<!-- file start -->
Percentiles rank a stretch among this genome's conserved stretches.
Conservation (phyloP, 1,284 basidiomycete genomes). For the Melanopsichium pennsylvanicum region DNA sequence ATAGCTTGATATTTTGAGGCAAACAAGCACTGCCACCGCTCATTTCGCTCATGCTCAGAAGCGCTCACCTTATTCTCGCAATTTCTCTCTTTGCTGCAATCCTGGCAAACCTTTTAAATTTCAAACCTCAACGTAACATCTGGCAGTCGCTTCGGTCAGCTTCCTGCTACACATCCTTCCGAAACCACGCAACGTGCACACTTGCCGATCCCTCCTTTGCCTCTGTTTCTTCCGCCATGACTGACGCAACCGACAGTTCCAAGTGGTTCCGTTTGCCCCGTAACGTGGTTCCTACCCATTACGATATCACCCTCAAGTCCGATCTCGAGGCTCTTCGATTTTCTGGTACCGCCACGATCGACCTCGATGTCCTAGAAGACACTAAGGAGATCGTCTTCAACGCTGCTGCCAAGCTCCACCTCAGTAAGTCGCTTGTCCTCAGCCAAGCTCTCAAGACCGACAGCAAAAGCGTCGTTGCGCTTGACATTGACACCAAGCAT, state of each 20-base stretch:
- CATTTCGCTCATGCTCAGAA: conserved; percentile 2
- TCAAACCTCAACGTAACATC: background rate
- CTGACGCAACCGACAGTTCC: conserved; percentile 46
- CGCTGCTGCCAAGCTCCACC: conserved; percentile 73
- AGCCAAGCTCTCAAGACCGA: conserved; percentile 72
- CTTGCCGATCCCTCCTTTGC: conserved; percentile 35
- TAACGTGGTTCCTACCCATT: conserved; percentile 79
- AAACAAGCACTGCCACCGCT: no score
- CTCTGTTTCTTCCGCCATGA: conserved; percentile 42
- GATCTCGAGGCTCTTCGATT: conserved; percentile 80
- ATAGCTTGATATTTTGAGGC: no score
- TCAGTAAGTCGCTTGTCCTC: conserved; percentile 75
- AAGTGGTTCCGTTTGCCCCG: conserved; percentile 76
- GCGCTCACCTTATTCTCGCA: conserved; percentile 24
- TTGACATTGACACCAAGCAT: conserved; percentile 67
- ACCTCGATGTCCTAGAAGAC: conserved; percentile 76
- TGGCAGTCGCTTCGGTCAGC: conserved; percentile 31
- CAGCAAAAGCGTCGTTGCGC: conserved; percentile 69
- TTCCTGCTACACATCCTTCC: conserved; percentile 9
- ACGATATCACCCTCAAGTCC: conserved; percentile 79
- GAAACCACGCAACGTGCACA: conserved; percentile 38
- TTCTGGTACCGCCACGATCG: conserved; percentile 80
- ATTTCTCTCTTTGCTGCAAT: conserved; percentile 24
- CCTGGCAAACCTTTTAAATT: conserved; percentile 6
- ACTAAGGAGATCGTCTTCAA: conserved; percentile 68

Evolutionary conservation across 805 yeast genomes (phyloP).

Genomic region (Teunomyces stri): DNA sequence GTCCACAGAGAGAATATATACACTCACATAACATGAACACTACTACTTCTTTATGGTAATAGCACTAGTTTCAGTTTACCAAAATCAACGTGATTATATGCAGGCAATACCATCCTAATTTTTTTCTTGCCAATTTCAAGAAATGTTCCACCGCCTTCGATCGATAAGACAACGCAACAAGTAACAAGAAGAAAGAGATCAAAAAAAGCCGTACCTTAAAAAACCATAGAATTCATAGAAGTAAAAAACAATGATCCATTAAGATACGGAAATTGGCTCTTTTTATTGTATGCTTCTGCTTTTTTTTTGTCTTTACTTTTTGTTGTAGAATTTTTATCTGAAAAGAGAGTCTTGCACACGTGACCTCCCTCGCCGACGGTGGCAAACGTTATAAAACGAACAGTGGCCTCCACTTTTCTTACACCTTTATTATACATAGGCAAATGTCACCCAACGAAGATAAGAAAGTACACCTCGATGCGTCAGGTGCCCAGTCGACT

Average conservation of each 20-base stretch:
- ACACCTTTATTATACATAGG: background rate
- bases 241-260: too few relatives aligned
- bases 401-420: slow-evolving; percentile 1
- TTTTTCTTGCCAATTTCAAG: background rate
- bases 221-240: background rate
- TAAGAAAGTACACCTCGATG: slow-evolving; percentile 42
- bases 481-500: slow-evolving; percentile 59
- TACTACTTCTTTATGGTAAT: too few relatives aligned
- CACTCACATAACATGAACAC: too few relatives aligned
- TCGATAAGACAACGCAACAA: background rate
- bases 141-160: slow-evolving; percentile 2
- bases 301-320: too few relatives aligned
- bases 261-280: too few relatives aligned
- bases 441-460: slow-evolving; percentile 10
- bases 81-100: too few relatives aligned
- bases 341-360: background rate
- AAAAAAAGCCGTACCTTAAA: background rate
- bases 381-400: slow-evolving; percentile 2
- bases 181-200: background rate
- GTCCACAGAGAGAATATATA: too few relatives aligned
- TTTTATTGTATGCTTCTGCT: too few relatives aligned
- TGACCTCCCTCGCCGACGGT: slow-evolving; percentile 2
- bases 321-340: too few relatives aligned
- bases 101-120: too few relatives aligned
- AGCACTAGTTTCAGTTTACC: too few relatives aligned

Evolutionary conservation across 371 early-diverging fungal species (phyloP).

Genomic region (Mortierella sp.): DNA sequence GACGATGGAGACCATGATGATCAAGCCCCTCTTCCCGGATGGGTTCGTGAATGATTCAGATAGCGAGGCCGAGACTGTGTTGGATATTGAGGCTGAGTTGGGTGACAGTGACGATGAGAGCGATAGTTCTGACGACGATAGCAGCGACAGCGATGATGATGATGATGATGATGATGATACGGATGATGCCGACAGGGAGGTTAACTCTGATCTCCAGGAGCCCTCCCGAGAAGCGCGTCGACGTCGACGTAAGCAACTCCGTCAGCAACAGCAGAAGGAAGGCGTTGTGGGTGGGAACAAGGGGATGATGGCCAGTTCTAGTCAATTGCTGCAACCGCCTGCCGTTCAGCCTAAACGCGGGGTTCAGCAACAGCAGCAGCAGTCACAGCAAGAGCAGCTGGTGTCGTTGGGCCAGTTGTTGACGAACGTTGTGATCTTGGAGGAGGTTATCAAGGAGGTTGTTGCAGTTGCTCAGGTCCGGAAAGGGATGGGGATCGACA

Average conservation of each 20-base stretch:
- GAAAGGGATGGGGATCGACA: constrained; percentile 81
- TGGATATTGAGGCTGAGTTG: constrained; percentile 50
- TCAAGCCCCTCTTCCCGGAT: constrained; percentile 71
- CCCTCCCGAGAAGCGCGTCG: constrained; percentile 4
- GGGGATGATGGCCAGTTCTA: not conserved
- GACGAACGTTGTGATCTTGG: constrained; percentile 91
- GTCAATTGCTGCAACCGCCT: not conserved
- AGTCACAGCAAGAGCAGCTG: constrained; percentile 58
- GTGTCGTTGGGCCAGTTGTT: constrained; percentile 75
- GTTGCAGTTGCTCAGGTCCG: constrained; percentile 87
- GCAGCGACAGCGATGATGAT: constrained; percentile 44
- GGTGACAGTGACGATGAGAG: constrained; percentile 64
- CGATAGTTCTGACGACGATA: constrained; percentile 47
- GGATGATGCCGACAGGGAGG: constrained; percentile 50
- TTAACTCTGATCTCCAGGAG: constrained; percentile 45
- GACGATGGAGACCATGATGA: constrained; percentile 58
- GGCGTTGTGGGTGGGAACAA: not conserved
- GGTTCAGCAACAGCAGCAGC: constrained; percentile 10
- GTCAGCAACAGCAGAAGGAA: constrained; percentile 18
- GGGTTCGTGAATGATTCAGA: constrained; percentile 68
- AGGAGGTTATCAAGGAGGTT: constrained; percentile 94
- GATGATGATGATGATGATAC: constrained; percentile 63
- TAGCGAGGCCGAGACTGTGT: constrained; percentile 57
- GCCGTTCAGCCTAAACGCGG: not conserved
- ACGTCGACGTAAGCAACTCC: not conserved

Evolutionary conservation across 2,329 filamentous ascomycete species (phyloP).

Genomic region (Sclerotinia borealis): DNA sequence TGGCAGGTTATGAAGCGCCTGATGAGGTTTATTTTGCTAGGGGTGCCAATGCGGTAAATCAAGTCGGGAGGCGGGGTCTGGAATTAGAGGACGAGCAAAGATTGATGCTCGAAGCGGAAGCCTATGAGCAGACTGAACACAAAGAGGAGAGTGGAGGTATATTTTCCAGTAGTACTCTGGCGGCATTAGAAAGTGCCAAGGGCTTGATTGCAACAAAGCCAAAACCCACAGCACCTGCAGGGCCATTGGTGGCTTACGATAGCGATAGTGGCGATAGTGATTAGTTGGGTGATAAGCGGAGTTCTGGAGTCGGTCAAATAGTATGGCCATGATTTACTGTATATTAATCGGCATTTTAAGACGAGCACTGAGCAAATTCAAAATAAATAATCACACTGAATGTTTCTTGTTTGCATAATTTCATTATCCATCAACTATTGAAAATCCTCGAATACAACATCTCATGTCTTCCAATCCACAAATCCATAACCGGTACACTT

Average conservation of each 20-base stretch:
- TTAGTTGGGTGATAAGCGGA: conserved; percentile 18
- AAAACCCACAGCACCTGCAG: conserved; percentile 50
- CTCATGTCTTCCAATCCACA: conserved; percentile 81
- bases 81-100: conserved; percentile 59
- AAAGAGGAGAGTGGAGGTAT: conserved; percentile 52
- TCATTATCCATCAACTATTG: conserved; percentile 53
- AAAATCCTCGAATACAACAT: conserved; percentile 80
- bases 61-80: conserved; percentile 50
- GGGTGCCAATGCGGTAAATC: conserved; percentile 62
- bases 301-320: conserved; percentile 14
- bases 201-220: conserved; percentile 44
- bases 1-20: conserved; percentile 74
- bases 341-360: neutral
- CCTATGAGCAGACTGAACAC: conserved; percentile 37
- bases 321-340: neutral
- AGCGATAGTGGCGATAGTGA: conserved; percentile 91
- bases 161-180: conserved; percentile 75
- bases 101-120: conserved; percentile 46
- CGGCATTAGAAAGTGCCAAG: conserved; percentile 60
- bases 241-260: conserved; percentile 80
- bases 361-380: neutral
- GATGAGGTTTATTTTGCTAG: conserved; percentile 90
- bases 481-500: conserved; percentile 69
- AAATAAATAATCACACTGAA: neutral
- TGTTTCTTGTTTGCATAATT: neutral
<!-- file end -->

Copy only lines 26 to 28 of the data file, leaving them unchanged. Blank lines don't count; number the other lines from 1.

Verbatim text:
- CCTGGCAAACCTTTTAAATT: conserved; percentile 6
- ACTAAGGAGATCGTCTTCAA: conserved; percentile 68

Evolutionary conservation across 805 yeast genomes (phyloP).